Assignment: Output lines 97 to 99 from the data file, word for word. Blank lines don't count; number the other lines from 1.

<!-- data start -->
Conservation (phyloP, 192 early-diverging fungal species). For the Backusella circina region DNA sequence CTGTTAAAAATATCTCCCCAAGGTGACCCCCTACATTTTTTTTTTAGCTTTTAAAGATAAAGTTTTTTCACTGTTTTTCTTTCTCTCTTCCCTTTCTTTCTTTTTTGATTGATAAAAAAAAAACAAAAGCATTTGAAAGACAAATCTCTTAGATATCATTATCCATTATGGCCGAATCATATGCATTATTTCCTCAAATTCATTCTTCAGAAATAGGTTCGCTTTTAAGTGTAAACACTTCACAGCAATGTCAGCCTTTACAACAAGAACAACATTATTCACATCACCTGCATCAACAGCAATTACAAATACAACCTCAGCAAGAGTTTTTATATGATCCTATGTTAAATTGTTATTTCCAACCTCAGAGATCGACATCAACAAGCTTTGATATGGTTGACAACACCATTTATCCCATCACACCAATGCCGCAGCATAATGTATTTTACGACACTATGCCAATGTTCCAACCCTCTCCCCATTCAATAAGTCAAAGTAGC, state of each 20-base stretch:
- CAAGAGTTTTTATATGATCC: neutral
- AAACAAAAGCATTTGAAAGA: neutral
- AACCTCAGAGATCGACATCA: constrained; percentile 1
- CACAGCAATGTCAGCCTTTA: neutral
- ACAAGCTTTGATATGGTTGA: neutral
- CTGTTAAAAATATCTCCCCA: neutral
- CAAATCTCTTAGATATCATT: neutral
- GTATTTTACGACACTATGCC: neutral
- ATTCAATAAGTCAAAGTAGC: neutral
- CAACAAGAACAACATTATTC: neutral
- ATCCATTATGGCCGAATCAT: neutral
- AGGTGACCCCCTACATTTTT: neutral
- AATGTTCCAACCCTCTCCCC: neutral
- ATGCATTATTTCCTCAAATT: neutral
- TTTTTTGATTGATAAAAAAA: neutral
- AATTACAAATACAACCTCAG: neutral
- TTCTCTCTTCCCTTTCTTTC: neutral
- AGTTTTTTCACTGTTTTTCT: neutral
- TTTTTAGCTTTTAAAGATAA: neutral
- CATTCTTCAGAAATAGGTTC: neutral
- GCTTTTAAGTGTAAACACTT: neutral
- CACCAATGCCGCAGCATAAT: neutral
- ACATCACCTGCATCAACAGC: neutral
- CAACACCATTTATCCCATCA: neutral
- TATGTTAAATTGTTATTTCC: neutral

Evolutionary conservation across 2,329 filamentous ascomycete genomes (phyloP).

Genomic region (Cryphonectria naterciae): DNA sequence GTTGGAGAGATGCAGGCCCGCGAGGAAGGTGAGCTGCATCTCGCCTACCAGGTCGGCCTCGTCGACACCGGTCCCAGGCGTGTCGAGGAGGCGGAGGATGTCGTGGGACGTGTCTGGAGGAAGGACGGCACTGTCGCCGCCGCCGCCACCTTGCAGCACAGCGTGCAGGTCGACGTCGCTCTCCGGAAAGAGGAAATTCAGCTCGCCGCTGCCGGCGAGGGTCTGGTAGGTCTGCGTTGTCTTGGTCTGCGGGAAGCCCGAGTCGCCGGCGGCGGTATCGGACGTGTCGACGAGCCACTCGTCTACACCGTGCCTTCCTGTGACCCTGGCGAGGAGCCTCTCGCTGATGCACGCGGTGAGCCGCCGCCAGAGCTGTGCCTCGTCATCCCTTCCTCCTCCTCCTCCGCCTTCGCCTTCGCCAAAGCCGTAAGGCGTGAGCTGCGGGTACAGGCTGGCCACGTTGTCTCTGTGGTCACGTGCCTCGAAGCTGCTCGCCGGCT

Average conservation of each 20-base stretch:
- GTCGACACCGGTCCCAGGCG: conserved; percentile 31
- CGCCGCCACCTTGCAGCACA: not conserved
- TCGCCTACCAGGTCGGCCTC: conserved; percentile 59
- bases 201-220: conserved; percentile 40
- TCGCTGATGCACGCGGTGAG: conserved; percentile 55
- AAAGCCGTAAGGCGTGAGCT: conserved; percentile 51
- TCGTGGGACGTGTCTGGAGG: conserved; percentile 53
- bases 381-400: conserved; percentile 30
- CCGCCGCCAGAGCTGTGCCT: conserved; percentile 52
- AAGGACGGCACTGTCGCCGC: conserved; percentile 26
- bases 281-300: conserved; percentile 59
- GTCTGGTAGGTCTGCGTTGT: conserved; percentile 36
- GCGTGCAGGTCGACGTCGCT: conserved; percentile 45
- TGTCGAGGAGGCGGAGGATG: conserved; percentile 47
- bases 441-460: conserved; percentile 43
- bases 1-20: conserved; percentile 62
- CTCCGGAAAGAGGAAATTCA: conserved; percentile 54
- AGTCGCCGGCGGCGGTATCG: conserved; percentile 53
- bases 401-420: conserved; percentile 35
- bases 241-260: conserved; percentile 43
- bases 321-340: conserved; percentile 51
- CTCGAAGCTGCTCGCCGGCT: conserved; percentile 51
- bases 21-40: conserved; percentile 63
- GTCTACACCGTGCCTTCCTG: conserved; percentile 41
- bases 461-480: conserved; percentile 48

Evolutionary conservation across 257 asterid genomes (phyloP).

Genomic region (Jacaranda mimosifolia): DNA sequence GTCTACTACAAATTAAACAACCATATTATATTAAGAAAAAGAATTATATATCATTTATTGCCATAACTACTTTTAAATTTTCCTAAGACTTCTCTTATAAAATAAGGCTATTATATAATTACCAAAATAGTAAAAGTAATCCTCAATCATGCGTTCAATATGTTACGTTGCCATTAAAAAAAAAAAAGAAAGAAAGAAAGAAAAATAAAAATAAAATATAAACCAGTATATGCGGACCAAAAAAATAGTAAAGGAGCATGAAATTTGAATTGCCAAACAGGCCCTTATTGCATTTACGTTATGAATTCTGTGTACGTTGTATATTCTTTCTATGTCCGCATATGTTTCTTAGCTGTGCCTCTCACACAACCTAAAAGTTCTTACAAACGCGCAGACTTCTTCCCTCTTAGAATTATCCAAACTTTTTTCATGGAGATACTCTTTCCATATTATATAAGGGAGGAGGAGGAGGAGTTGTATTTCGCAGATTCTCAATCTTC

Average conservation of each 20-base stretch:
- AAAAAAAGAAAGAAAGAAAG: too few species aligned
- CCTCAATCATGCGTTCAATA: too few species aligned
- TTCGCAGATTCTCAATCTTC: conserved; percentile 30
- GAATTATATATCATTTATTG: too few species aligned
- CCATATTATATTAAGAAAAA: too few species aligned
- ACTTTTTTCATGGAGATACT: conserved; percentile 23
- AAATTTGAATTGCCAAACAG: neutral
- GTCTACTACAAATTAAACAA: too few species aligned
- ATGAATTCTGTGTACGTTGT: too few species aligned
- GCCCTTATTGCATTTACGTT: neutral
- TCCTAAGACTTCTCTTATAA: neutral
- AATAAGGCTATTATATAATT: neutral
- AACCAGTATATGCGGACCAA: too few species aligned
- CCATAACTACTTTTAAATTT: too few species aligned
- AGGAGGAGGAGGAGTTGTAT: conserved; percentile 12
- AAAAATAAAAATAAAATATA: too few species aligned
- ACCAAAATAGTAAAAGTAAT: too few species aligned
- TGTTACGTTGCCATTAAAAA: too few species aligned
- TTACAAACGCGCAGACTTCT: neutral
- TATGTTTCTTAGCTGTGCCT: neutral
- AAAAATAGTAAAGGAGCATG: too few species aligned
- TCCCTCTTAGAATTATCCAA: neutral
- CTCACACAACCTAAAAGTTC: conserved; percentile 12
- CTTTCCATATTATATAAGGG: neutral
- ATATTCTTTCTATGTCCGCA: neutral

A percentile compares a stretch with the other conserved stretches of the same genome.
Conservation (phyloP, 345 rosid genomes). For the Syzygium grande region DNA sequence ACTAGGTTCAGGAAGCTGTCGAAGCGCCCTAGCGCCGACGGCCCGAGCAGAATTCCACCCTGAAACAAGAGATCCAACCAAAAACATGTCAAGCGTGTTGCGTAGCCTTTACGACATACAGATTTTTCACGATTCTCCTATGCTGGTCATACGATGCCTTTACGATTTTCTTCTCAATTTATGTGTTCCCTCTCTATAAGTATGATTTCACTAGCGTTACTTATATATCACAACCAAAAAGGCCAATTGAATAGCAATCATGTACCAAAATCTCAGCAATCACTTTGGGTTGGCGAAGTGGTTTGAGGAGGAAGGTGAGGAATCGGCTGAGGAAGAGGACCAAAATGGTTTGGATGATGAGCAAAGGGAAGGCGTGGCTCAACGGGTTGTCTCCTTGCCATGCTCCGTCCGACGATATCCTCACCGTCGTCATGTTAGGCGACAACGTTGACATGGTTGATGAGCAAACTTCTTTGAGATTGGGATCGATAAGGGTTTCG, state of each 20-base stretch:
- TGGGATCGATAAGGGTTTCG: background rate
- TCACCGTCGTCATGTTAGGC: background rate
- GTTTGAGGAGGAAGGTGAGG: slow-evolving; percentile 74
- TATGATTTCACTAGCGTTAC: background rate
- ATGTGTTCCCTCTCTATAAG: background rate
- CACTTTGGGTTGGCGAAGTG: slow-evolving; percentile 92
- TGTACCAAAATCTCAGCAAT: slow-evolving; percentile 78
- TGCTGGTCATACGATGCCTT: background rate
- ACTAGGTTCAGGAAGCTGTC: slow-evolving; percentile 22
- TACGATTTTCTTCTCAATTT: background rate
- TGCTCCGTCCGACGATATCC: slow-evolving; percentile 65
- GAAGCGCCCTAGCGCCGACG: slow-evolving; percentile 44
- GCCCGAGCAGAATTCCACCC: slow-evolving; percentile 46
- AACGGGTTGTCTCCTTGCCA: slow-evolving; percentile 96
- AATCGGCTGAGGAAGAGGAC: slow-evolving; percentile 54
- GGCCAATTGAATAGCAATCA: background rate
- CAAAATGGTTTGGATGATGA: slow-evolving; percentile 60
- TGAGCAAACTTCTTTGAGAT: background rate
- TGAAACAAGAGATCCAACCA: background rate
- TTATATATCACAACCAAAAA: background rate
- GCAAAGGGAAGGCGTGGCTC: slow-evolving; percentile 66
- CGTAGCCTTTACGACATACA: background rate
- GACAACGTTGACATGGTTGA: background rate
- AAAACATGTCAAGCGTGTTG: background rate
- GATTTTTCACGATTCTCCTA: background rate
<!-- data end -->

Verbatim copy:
- GCCCGAGCAGAATTCCACCC: slow-evolving; percentile 46
- AACGGGTTGTCTCCTTGCCA: slow-evolving; percentile 96
- AATCGGCTGAGGAAGAGGAC: slow-evolving; percentile 54